APPENDIX 3: CALL FOR EVIDENCE
The implementation of the Phillis Review of government
The House of Lords Select Committee on Communications
is announcing today an inquiry into the implementation of Sir Bob
Phillis' 2004 review of government communications. The Independent
Review of Government Communications, chaired by Bob Phillis, was
published in January 2004. It is available at: www.cabinetoffice.gov.uk/reports/communications_review.aspx.
This will be a relatively short inquiry focusing
on whether the recommendations were adopted by the Government
and whether the changes that have been made effectively underpin
the principles that the review was based on.
The Committee would welcome evidence on the following
Has the implementation of the reforms of government
communications since the Phillis Review resulted in a more effective
system of communication and underpinned the principles set out
in the report?
The principles set out in the Phillis Review are:
- Openness, not secrecy.
- More direct, unmediated communications with the
- Genuine engagement with the public as part of
policy formation and delivery, not communication as an afterthought.
- Positive presentation of government policies
and achievements, not misleading spin.
- Use of all relevant channels of communication,
not excessive emphasis on national press and broadcasters.
- Co-ordinated communication of issues that cut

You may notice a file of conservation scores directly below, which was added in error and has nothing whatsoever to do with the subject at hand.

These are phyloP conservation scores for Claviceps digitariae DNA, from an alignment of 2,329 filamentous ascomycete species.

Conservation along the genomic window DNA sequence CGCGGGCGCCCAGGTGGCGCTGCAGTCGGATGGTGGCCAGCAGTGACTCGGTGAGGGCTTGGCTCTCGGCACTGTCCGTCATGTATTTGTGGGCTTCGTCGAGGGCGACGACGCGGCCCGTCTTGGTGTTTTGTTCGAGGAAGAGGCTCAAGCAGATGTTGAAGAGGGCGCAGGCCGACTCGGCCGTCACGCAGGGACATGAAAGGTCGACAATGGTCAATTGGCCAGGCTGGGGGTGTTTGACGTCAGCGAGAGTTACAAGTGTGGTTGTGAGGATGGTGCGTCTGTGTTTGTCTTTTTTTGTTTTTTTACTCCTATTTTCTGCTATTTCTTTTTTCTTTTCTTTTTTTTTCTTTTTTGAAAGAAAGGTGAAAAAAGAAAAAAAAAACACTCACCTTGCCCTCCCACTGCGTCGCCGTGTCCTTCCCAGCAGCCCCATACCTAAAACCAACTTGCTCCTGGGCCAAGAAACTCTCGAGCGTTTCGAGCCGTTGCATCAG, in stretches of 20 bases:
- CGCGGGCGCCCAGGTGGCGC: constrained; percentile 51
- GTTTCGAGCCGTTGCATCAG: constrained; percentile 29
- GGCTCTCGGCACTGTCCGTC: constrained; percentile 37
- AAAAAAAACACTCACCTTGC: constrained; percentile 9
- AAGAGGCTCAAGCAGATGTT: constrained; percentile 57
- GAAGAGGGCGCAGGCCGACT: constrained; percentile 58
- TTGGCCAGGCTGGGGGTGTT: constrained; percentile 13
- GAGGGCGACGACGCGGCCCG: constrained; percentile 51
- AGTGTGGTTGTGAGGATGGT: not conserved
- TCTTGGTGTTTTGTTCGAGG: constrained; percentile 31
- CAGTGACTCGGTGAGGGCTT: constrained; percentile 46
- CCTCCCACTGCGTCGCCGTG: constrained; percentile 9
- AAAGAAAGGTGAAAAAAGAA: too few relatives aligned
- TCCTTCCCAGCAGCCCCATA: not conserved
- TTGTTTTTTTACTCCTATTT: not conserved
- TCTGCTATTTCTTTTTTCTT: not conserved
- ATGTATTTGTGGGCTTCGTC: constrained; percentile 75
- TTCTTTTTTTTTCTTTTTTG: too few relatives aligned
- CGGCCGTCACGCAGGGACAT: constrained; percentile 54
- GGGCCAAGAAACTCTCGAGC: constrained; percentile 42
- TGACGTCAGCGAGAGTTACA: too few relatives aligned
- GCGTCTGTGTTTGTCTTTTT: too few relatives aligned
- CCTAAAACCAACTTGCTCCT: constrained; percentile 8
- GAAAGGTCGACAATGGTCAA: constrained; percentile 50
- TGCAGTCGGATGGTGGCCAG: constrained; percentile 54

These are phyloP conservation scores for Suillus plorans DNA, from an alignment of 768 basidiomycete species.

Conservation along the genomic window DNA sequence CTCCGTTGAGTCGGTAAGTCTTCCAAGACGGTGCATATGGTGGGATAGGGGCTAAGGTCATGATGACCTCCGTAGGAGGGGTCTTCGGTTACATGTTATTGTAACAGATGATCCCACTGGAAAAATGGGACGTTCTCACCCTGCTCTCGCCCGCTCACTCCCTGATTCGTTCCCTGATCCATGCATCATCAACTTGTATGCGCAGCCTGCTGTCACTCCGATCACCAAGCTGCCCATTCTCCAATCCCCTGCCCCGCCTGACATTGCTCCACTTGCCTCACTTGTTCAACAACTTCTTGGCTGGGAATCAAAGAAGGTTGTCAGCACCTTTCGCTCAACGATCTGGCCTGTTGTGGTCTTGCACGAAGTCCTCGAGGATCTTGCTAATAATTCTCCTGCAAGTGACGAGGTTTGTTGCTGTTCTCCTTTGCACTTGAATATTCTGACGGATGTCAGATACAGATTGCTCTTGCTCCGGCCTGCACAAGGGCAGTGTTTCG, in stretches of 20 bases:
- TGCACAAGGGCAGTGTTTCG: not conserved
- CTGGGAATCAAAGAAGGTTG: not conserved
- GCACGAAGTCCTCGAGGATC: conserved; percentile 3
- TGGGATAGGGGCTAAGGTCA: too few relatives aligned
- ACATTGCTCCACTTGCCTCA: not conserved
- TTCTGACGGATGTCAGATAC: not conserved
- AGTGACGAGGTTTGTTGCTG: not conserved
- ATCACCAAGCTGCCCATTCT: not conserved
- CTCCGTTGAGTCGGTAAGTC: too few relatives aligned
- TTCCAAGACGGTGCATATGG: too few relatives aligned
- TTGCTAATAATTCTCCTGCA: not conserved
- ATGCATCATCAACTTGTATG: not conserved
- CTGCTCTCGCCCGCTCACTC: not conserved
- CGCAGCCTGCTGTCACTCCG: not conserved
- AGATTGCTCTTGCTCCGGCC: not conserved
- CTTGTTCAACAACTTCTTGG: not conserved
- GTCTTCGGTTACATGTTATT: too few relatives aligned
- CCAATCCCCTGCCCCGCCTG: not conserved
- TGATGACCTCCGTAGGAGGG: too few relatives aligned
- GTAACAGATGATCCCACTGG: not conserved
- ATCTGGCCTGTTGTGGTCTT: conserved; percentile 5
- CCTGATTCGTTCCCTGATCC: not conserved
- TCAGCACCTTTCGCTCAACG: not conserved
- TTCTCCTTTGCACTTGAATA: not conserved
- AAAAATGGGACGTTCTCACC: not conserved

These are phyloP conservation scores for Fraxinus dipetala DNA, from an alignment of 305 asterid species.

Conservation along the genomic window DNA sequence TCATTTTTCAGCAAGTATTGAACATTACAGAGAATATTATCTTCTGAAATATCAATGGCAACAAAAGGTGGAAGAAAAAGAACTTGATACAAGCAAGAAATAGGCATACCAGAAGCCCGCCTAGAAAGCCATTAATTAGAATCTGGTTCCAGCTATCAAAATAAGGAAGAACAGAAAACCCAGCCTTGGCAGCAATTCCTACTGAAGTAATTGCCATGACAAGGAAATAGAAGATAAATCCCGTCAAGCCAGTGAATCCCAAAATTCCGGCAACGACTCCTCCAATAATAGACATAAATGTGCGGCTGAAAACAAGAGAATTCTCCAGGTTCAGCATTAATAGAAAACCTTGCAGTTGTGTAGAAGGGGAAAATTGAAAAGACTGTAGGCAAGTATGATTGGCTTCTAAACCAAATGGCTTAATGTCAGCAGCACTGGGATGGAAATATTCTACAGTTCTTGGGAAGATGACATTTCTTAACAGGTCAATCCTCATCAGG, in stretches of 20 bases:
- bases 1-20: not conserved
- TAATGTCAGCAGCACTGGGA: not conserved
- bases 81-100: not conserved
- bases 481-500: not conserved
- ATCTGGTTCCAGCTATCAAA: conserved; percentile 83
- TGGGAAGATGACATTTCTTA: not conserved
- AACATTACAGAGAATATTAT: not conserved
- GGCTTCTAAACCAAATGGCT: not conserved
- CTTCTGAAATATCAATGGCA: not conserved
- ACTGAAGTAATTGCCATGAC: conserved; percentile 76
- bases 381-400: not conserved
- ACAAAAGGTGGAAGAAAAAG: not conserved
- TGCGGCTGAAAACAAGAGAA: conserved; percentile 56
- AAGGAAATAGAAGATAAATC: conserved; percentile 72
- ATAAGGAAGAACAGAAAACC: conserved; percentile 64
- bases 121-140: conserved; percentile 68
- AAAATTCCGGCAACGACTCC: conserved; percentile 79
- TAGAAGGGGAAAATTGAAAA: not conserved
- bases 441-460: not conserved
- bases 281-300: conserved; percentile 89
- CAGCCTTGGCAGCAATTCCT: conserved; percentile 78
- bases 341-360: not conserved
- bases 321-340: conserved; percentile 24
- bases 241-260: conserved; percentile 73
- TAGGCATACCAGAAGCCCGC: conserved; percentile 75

across departments, not conflicting or duplicated departmental
- Reinforcement of the Civil Service's political
neutrality, rather than a blurring of government and party communications.
Summary of Phillis Review Recommendations
The twelve main recommendations of the Phillis Review
are listed for the information of those responding:
(1) A redefinition of the role and scope
of government communications
"Our central recommendation is that communications
should be redefined across government to mean a continuous dialogue
with all interested parties, encompassing a broader range of skills
and techniques than those associated with media relations. The
focus of attention should be the general public" (page 12).
(2) A strong central communications structure
"We have recommended, and the government
has already accepted, a new structure, led by a new Permanent
Secretary, Government Communications who will be Head of Profession,
provide strategic leadership for communications across government
and build a new and authoritative communications service within
government. The Prime Minister's Senior Official Spokesperson
will report to the Permanent Secretary, Government Communications,
and will work alongside the Prime Minister's Director of Communication"
(3) Strong, integrated departmental communications
"We found inconsistencies between departments
on the significance attached to the communications function. We
recommend that, led by the Director of Communication, each department's
communications activity must clearly contribute to the achievement
of the department's overall policy aims and objectives" (page
(4) Disband the Government Information
and Communication Service (GICS)
"We found structural and systems weaknesses
that diminished the work of many able staff within GICS. These
weaknesses made GICS no longer fit for purpose. We recommend that
the government adopt a new approach and structures, replacing
the existing network with a wider definition of communications
professionals encompassing all those involved in communication
activity and led by the new Permanent Secretary, Government Communications"
(5) Greater emphasis on regional communication
"Research told us the public want information
that is more relevant to them and where they live. We recommend